It was with deep regret that we learned that Jim Smith, our popular manager of the mid-1970s, had passed away at the age of 79 on 10th December 2019.
At 34, Jim Smith became the youngest manager in the club’s history when he agreed to move from Colchester United to Ewood Park in June 1975. However, despite his youth, he had already enjoyed managerial success at Layer Road, having taken the club to promotion from the Fourth Division. Prior to joining Colchester he had cut his managerial teeth in non-League football as player-manager of Boston United. His move into management came after the majority of his playing career, which had begun at Sheffield United, had been spent in the lower divisions with Aldershot, Halifax Town and Lincoln City.
When he arrived at Blackburn, Smith inherited a team that had just won the Third Division Championship and a club that was about to celebrate its centenary. He also inherited a fan base that, after many lean years, had suddenly found success and naturally expected it to continue. However, Smith had not only to win over the players and the supporters but had to work within a very tight budget. He returned to his former club to sign striker Bobby Svarc for £25,000, a fee that was a record for the Layer Road club. Sadly, injury curtailed Svarc’s season after 6 goals in 19 League outings.
With limited financial resources, Smith endured a difficult introduction to life at Ewood Park. The threat of relegation was never far away but the sale of Roger Jones and Graham Oates enabled Smith to make a couple of key acquisitions. Gordon Taylor was signed from Birmingham City while Dave Wagstaffe, who had previously been on loan to the Rovers, arrived from Wolverhampton Wanderers. These two experienced campaigners proved vital in the successful fight against relegation.
During his second season at the club he stabilised the Rovers as a mid-table outfit and did so with very little expenditure.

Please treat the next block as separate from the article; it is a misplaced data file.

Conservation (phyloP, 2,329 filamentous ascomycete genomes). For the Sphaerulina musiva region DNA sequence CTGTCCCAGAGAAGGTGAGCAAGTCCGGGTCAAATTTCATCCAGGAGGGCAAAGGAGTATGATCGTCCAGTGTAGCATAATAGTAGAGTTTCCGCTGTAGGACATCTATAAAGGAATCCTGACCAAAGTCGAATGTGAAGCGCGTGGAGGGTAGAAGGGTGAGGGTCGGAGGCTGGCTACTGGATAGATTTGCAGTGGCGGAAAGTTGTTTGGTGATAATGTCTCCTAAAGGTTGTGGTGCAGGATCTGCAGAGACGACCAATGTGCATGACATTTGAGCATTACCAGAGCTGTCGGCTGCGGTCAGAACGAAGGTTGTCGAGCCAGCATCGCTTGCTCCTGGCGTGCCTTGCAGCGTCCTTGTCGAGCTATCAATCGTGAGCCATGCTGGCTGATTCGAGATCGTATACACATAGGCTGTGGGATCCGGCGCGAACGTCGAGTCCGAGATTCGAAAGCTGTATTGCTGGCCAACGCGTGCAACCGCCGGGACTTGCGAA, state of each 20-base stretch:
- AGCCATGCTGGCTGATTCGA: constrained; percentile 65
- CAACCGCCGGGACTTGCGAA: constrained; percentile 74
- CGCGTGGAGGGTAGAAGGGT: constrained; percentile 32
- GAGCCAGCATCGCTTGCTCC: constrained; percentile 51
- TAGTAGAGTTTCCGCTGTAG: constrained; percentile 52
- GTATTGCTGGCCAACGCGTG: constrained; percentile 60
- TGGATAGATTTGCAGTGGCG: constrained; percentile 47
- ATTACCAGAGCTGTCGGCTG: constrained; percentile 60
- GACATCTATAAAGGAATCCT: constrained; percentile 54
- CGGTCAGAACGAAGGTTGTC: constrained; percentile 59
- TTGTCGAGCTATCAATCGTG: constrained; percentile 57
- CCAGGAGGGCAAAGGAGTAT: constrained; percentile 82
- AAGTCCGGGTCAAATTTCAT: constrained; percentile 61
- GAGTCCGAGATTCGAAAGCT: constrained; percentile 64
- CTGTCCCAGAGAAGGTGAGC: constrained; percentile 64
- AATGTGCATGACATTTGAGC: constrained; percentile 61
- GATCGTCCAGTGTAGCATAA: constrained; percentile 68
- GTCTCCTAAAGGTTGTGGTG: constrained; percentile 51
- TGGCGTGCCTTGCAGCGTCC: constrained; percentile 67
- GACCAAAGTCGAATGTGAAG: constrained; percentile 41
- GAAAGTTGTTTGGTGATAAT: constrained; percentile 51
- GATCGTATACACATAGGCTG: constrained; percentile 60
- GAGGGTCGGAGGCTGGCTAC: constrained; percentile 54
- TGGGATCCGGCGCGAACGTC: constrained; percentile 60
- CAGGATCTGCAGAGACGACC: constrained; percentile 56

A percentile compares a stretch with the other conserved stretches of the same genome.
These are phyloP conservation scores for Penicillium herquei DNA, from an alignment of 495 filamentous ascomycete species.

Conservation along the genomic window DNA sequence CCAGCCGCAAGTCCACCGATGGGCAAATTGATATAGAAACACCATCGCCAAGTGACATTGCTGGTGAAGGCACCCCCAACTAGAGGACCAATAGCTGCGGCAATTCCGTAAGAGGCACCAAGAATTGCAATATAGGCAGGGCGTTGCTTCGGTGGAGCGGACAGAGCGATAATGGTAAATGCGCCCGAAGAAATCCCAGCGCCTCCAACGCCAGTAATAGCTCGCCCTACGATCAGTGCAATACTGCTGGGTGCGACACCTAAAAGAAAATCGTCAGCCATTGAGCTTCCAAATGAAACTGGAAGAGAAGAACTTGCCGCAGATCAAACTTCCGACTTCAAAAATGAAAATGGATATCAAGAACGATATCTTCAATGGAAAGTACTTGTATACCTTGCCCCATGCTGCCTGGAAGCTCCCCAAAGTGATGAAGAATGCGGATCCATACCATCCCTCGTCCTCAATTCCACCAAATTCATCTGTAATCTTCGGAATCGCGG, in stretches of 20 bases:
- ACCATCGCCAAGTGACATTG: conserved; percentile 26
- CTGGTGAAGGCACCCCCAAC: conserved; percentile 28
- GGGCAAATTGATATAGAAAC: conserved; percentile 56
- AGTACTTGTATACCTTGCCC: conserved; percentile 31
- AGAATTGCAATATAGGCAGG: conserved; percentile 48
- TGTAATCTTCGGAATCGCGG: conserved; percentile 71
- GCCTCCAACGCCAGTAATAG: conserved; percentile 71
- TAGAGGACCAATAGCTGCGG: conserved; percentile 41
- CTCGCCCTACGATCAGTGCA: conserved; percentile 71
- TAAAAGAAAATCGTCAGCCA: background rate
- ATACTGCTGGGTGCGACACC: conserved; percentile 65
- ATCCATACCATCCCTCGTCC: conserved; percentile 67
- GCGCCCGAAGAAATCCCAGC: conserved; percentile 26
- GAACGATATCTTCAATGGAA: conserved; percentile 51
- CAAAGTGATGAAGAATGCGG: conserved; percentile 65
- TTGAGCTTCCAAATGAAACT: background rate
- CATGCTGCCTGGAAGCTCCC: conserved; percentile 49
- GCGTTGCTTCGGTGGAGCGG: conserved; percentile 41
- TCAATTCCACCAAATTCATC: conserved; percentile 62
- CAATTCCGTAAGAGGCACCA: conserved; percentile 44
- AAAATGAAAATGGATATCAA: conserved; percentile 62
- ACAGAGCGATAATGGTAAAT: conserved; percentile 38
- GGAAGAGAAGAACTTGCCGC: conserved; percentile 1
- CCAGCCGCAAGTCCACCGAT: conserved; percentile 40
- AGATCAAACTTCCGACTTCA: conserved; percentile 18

Smith’s third year at Ewood Park finally brought the sustained promotion push that the supporters craved. Once again Smith was able to utilise his limited resources to gain maximum results. His key signing was that of Noel Brotherston, a youngster from Northern Ireland who was signed on a free transfer from Tottenham Hotspur. Brotherston could play as an orthodox winger, a midfield player or a forward. He proved to be a bundle of tricks with an eye for goal and progressed into the Northern Ireland international team. Unfortunately, Smith continued to be hampered by the club’s financial situation and this resulted in the loss of Paul Bradshaw, who was sold to Wolverhampton Wanderers for a substantial fee.
Smith had carefully constructed a team that was the perfect blend of youth and experience. John Butcher, who replaced Bradshaw, seemed another young ‘keeper with potential while Kevin Hird and John Bailey formed an exciting pair of young full-backs. Indeed, both had been wingers who blossomed even more when asked to drop a little further back. A permutation of any two from three between Derek Fazackerley, John Waddington and Glenn Keeley occupied the central defensive positions. In midfield, he continued to tap into the experience of Wagstaffe and Taylor, while Stuart Metcalfe and Tony Parkes continued to be the power in the central areas. Although Brotherston impressed, both on the wing and in attack, Smith was frustrated in his attempts to find a successful goalscorer to lead the front line.
Thwarted in his attempts to sign Steve Kindon from Wolverhampton Wanderers, he turned to John Radford, the former Arsenal and England centre-forward, who was signed from West Ham United.
Unfortunately, the arrival of Radford seemed to disrupt the rhythm of the team as Smith had to make subtle changes to get the best out of the veteran centre-forward. Frustrated by the failure to sign Kindon, and with the promotion push beginning to stutter, Smith accepted the opportunity to become manager of First Division Birmingham City in March 1978.
In signing the likes of Glenn Keeley, Noel Brotherston and Simon Garner, Smith’s legacy at the club would remain long after his own departure.
After leaving Ewood Park, Smith went on to enjoy a long and illustrious career in football management and became popularly known as the ‘Bald Eagle’. He suffered the despair of relegation and the joy of promotion at St Andrews before he left to take the hot seat with Oxford United. He took that unfashionable club from the Third Division to the First Division and then took them to a League Cup Final at Wembley. He then had varying degrees of success with Queens Park Rangers, Newcastle United and Portsmouth before becoming the chief executive of the League Managers’ Association. However, the lure of front line management proved too strong to resist and he returned to management with Derby County in 1995, since which time he has been assistant manager at Coventry City, Portsmouth, and Southampton. Smith returned to Oxford as both manager and director in March 2006 before he settled for a role in the boardroom, which he left in 2009.
We wish to express our deepest sympathy to Jim’s family and friends at this sad time.